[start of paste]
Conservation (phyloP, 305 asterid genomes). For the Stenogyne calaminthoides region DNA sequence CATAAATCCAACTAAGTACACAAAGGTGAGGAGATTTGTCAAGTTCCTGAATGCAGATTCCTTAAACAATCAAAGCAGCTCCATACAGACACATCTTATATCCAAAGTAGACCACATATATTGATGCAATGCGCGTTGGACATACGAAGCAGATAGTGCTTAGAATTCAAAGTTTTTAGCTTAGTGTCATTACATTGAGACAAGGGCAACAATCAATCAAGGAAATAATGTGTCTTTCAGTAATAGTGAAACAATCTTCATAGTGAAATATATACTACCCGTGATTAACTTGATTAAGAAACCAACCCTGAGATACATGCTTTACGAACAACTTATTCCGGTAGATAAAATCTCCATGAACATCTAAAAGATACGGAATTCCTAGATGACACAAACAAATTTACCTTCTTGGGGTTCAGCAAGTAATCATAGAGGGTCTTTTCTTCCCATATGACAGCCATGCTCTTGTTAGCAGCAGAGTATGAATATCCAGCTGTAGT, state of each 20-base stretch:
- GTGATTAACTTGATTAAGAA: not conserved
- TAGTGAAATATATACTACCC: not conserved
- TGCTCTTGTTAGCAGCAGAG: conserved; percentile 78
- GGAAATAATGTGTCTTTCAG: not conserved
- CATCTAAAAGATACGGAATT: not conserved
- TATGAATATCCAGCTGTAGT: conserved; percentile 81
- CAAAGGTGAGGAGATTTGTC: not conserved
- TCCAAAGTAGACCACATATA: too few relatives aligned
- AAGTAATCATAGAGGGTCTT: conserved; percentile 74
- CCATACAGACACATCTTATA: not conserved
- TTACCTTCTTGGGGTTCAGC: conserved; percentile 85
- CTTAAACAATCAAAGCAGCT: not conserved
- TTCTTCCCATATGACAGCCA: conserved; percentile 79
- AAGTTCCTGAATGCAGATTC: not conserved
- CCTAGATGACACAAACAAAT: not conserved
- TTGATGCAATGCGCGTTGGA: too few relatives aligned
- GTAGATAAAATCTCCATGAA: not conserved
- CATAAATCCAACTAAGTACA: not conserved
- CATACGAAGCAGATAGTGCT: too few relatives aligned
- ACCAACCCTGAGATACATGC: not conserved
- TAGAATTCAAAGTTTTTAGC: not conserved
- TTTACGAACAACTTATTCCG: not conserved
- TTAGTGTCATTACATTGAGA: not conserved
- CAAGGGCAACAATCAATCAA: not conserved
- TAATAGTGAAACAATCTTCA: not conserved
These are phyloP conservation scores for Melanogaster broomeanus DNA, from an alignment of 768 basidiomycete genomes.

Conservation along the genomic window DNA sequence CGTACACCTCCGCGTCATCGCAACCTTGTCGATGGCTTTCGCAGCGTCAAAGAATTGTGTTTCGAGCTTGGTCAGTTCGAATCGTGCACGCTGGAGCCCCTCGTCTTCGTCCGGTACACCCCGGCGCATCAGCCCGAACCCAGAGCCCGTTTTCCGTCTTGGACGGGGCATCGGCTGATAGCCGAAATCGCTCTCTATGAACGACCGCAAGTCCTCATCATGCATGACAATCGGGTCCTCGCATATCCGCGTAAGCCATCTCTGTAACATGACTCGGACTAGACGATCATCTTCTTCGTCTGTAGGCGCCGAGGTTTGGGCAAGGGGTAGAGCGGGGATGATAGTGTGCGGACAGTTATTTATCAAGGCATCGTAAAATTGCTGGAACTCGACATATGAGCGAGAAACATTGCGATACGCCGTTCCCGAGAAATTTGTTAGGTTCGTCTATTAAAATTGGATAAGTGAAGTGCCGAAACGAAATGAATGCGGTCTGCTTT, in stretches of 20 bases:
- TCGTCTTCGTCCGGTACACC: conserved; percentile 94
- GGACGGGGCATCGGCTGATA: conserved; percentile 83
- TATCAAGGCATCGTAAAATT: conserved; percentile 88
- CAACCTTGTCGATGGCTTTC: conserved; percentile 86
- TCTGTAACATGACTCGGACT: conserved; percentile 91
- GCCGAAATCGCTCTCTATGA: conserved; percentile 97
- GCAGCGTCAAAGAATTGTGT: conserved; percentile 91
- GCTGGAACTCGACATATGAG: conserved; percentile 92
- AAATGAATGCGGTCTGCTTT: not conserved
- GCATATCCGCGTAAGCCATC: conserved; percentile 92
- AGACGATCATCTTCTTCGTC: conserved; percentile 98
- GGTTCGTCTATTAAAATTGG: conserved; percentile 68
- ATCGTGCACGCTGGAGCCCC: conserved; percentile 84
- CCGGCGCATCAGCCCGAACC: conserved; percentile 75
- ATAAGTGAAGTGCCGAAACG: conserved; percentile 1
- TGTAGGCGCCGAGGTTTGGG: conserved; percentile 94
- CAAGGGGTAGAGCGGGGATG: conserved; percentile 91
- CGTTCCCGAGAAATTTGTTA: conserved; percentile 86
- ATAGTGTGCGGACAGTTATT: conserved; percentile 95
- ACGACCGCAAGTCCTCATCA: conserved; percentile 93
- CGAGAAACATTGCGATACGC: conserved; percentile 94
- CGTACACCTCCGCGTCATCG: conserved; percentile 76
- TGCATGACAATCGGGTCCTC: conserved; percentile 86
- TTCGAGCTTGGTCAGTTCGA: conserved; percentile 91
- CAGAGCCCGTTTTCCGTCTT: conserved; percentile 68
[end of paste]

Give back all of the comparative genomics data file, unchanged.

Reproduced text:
Conservation (phyloP, 305 asterid genomes). For the Stenogyne calaminthoides region DNA sequence CATAAATCCAACTAAGTACACAAAGGTGAGGAGATTTGTCAAGTTCCTGAATGCAGATTCCTTAAACAATCAAAGCAGCTCCATACAGACACATCTTATATCCAAAGTAGACCACATATATTGATGCAATGCGCGTTGGACATACGAAGCAGATAGTGCTTAGAATTCAAAGTTTTTAGCTTAGTGTCATTACATTGAGACAAGGGCAACAATCAATCAAGGAAATAATGTGTCTTTCAGTAATAGTGAAACAATCTTCATAGTGAAATATATACTACCCGTGATTAACTTGATTAAGAAACCAACCCTGAGATACATGCTTTACGAACAACTTATTCCGGTAGATAAAATCTCCATGAACATCTAAAAGATACGGAATTCCTAGATGACACAAACAAATTTACCTTCTTGGGGTTCAGCAAGTAATCATAGAGGGTCTTTTCTTCCCATATGACAGCCATGCTCTTGTTAGCAGCAGAGTATGAATATCCAGCTGTAGT, state of each 20-base stretch:
- GTGATTAACTTGATTAAGAA: not conserved
- TAGTGAAATATATACTACCC: not conserved
- TGCTCTTGTTAGCAGCAGAG: conserved; percentile 78
- GGAAATAATGTGTCTTTCAG: not conserved
- CATCTAAAAGATACGGAATT: not conserved
- TATGAATATCCAGCTGTAGT: conserved; percentile 81
- CAAAGGTGAGGAGATTTGTC: not conserved
- TCCAAAGTAGACCACATATA: too few relatives aligned
- AAGTAATCATAGAGGGTCTT: conserved; percentile 74
- CCATACAGACACATCTTATA: not conserved
- TTACCTTCTTGGGGTTCAGC: conserved; percentile 85
- CTTAAACAATCAAAGCAGCT: not conserved
- TTCTTCCCATATGACAGCCA: conserved; percentile 79
- AAGTTCCTGAATGCAGATTC: not conserved
- CCTAGATGACACAAACAAAT: not conserved
- TTGATGCAATGCGCGTTGGA: too few relatives aligned
- GTAGATAAAATCTCCATGAA: not conserved
- CATAAATCCAACTAAGTACA: not conserved
- CATACGAAGCAGATAGTGCT: too few relatives aligned
- ACCAACCCTGAGATACATGC: not conserved
- TAGAATTCAAAGTTTTTAGC: not conserved
- TTTACGAACAACTTATTCCG: not conserved
- TTAGTGTCATTACATTGAGA: not conserved
- CAAGGGCAACAATCAATCAA: not conserved
- TAATAGTGAAACAATCTTCA: not conserved
These are phyloP conservation scores for Melanogaster broomeanus DNA, from an alignment of 768 basidiomycete genomes.

Conservation along the genomic window DNA sequence CGTACACCTCCGCGTCATCGCAACCTTGTCGATGGCTTTCGCAGCGTCAAAGAATTGTGTTTCGAGCTTGGTCAGTTCGAATCGTGCACGCTGGAGCCCCTCGTCTTCGTCCGGTACACCCCGGCGCATCAGCCCGAACCCAGAGCCCGTTTTCCGTCTTGGACGGGGCATCGGCTGATAGCCGAAATCGCTCTCTATGAACGACCGCAAGTCCTCATCATGCATGACAATCGGGTCCTCGCATATCCGCGTAAGCCATCTCTGTAACATGACTCGGACTAGACGATCATCTTCTTCGTCTGTAGGCGCCGAGGTTTGGGCAAGGGGTAGAGCGGGGATGATAGTGTGCGGACAGTTATTTATCAAGGCATCGTAAAATTGCTGGAACTCGACATATGAGCGAGAAACATTGCGATACGCCGTTCCCGAGAAATTTGTTAGGTTCGTCTATTAAAATTGGATAAGTGAAGTGCCGAAACGAAATGAATGCGGTCTGCTTT, in stretches of 20 bases:
- TCGTCTTCGTCCGGTACACC: conserved; percentile 94
- GGACGGGGCATCGGCTGATA: conserved; percentile 83
- TATCAAGGCATCGTAAAATT: conserved; percentile 88
- CAACCTTGTCGATGGCTTTC: conserved; percentile 86
- TCTGTAACATGACTCGGACT: conserved; percentile 91
- GCCGAAATCGCTCTCTATGA: conserved; percentile 97
- GCAGCGTCAAAGAATTGTGT: conserved; percentile 91
- GCTGGAACTCGACATATGAG: conserved; percentile 92
- AAATGAATGCGGTCTGCTTT: not conserved
- GCATATCCGCGTAAGCCATC: conserved; percentile 92
- AGACGATCATCTTCTTCGTC: conserved; percentile 98
- GGTTCGTCTATTAAAATTGG: conserved; percentile 68
- ATCGTGCACGCTGGAGCCCC: conserved; percentile 84
- CCGGCGCATCAGCCCGAACC: conserved; percentile 75
- ATAAGTGAAGTGCCGAAACG: conserved; percentile 1
- TGTAGGCGCCGAGGTTTGGG: conserved; percentile 94
- CAAGGGGTAGAGCGGGGATG: conserved; percentile 91
- CGTTCCCGAGAAATTTGTTA: conserved; percentile 86
- ATAGTGTGCGGACAGTTATT: conserved; percentile 95
- ACGACCGCAAGTCCTCATCA: conserved; percentile 93
- CGAGAAACATTGCGATACGC: conserved; percentile 94
- CGTACACCTCCGCGTCATCG: conserved; percentile 76
- TGCATGACAATCGGGTCCTC: conserved; percentile 86
- TTCGAGCTTGGTCAGTTCGA: conserved; percentile 91
- CAGAGCCCGTTTTCCGTCTT: conserved; percentile 68